I can make maps
While working at Black Diamond, I was often referred to as The Map Man. Countless times I’d be tasked with creating interactive maps for clients. One of these times was while building a trade-facing portal for South African Airways.
As well as having a lead role in the UX, wireframing, design and build of the portal, arguably the most interesting part of the website was the map to show the routes that the airline offers. They wanted something interactive and visual, while still being able to edit it in the CMS.
- Download map data for the whole world from Natural Earth. This data includes a crazy amount of detail with locations for cities, landmarks and airports.
- Run a few commands to filter out all the countries you don’t want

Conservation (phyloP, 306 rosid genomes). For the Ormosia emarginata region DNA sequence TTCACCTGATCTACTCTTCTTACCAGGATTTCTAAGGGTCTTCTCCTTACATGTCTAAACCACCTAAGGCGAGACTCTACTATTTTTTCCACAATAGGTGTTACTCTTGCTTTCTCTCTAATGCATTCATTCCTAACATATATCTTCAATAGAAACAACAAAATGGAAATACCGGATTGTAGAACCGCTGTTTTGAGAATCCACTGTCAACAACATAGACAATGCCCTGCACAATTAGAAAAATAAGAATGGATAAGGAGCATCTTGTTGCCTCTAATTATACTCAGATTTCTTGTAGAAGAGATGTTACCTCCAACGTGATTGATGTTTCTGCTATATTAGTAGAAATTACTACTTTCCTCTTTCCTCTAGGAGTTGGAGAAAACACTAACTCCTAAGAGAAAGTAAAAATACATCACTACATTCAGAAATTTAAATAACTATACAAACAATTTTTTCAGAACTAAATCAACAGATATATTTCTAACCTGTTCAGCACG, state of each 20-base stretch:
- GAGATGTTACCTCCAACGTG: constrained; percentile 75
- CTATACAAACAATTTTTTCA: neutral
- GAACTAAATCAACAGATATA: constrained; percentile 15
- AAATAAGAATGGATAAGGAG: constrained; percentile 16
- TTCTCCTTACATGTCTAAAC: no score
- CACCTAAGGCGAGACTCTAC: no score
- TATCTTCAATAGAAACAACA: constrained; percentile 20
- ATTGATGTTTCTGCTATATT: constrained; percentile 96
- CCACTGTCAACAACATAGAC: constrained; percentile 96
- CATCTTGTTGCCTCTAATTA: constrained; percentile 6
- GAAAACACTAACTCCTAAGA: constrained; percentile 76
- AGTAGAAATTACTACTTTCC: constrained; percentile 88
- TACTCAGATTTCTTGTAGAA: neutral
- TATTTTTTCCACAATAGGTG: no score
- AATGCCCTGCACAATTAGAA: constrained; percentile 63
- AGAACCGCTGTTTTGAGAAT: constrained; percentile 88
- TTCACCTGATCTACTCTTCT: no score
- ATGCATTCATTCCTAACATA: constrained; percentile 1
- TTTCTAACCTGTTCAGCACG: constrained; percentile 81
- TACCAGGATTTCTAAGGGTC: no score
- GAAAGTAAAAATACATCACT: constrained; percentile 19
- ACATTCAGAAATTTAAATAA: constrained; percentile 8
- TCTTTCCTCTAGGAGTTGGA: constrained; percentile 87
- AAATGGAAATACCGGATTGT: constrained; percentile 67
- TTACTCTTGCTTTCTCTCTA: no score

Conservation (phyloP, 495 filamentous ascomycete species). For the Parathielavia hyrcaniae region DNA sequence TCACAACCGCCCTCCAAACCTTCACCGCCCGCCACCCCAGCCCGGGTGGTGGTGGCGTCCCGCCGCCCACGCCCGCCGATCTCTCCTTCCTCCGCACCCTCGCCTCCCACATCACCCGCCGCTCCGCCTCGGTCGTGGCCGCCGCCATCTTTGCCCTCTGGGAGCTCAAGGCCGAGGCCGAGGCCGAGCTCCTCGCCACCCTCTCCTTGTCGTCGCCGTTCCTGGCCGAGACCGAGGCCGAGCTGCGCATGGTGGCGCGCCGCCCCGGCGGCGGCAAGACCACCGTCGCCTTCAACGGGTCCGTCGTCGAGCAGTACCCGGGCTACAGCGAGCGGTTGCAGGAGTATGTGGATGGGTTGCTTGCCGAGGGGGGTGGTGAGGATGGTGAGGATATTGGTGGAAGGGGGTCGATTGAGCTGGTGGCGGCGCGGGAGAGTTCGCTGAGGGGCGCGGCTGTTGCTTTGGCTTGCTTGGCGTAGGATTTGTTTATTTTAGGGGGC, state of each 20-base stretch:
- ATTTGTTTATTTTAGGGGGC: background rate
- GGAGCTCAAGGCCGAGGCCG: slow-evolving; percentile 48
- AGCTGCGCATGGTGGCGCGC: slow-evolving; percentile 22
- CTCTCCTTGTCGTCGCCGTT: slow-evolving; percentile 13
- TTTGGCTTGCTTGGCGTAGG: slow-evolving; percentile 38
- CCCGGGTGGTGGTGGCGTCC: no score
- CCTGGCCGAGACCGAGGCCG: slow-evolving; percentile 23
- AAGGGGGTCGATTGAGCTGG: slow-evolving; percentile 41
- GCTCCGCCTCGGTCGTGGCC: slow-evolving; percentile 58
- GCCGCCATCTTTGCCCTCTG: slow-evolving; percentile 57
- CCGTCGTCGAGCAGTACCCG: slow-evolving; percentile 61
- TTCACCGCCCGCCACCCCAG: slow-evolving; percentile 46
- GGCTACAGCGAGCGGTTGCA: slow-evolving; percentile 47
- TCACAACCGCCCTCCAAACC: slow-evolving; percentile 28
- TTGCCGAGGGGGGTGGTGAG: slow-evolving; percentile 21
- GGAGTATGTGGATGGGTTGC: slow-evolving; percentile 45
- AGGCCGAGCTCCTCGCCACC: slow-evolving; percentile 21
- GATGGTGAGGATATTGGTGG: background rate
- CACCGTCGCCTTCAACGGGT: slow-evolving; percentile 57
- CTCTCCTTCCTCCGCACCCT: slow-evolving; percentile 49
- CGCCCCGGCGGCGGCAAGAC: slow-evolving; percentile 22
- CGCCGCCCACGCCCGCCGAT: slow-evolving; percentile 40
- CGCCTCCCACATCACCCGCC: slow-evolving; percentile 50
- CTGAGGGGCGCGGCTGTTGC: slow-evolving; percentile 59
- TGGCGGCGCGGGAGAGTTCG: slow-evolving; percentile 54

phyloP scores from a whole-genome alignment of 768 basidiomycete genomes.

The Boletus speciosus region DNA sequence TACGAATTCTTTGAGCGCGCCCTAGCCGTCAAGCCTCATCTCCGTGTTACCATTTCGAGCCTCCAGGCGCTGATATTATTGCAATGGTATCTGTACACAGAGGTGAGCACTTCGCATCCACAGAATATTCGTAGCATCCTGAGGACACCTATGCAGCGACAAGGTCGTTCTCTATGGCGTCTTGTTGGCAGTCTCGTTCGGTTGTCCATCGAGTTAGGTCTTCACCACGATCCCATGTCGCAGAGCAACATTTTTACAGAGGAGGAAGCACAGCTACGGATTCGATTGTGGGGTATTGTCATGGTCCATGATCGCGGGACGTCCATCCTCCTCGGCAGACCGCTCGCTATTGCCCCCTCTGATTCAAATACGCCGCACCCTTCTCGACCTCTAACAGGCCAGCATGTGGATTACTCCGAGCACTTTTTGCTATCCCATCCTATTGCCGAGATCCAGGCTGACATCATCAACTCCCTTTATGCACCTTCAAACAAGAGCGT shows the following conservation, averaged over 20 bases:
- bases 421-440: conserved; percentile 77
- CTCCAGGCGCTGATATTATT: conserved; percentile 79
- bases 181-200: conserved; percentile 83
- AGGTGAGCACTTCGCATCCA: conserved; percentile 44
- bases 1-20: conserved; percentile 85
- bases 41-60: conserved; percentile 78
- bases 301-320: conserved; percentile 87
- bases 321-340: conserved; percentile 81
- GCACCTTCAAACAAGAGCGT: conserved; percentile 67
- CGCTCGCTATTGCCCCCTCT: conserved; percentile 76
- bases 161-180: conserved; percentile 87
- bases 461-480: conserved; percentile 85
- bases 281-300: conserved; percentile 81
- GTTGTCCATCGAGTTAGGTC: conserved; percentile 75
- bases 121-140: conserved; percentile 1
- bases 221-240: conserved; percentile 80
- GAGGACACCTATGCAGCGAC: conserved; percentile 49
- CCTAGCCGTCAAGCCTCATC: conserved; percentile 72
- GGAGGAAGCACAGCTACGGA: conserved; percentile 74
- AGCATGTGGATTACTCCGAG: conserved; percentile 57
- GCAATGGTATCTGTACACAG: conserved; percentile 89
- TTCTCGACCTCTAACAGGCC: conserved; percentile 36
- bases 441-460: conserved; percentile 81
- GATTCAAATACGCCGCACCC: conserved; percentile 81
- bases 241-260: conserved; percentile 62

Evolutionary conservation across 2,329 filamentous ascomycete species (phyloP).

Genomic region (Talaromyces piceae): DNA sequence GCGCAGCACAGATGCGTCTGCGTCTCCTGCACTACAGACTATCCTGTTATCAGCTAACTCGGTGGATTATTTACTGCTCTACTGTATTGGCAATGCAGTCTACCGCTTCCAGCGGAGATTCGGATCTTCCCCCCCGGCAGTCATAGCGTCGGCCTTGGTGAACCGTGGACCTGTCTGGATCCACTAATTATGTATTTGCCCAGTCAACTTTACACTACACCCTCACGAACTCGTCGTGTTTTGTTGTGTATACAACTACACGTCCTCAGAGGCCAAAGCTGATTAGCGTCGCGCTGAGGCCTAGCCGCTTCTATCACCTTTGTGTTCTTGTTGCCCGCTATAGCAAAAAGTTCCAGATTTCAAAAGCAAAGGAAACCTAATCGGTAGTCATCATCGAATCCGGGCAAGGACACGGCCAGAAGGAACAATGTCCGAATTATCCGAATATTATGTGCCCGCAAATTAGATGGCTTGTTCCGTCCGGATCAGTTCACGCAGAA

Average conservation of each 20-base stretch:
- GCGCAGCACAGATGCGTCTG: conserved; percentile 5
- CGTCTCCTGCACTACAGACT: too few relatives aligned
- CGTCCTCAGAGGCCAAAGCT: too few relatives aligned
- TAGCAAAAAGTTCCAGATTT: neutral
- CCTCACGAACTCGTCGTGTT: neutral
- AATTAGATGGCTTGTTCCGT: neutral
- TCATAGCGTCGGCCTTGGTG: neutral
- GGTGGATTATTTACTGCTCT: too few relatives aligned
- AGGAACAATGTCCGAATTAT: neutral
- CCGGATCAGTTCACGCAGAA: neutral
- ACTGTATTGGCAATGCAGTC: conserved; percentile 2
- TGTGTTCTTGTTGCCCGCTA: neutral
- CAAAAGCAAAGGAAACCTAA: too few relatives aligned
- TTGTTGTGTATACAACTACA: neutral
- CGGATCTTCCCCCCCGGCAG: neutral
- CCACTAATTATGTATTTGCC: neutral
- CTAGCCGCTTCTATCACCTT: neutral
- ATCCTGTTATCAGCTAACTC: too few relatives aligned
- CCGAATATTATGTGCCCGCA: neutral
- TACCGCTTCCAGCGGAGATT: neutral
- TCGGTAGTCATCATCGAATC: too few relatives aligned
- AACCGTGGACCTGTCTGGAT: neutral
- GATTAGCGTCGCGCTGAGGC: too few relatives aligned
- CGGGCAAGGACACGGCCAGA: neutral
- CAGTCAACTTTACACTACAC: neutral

- Run a few more commands to keep only the map features you want (airports, in this case)
- Load this data to the page and draw a map, using the power of D3
What’s neat about using real world data is that it’s completely accurate, you’re dealing with coordinates, not pixels. All the airports are in exactly the right place without any guesswork.
Another advantage to having the data originally in text form is that it’s readily available to use when the visual element isn’t suitable. For instance, the mobile version of this page is simply an expandable table of the data.
The map renders as a vector, so it also has the bonus of looking super sharp on any screen at any size, with some fun animations to boot.
Giving power to the client
Using this generative approach allowed the client to have control over their new shiny map, without having to use any specialist graphical software. The client simply uploads a spreadsheet of airport codes and the map is generated, with the airports and connections automatically in place.
Let’s make a map!
I’ve made a bunch of interactive maps, for all sorts of clients. I’d love to have a chat with you about that map you need making.